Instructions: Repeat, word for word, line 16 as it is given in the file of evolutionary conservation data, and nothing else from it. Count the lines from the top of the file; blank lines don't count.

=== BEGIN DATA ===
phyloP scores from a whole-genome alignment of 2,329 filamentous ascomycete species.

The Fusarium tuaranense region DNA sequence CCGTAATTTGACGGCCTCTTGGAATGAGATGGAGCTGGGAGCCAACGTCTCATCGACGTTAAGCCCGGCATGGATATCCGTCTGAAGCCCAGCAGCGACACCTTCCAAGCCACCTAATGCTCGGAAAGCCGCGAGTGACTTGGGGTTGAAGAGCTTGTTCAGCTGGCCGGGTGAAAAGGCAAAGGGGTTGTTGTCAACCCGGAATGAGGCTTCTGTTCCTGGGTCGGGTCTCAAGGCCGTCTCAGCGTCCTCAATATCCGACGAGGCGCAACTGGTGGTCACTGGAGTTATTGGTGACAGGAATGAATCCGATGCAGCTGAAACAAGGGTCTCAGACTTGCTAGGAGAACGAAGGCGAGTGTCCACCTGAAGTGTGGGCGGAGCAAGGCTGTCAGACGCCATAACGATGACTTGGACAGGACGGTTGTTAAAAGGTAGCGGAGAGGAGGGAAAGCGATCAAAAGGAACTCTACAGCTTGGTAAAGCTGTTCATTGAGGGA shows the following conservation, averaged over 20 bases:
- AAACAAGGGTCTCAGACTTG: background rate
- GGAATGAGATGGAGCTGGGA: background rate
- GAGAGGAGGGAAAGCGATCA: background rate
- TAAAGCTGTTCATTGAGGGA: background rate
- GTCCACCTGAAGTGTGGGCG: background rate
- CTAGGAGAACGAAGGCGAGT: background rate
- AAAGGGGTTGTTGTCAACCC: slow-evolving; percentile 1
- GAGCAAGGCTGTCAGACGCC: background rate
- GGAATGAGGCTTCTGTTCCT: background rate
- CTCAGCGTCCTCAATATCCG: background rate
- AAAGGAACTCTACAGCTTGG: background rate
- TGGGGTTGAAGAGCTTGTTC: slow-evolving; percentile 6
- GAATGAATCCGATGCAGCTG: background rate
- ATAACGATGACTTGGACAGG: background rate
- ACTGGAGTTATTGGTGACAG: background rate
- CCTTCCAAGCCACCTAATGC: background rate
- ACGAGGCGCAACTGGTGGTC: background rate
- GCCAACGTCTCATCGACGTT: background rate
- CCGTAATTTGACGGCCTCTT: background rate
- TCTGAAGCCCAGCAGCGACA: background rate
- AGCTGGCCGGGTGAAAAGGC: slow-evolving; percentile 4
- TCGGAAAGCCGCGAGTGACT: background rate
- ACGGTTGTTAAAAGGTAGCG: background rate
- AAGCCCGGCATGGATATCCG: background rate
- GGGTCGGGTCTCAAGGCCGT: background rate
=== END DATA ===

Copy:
- ATAACGATGACTTGGACAGG: background rate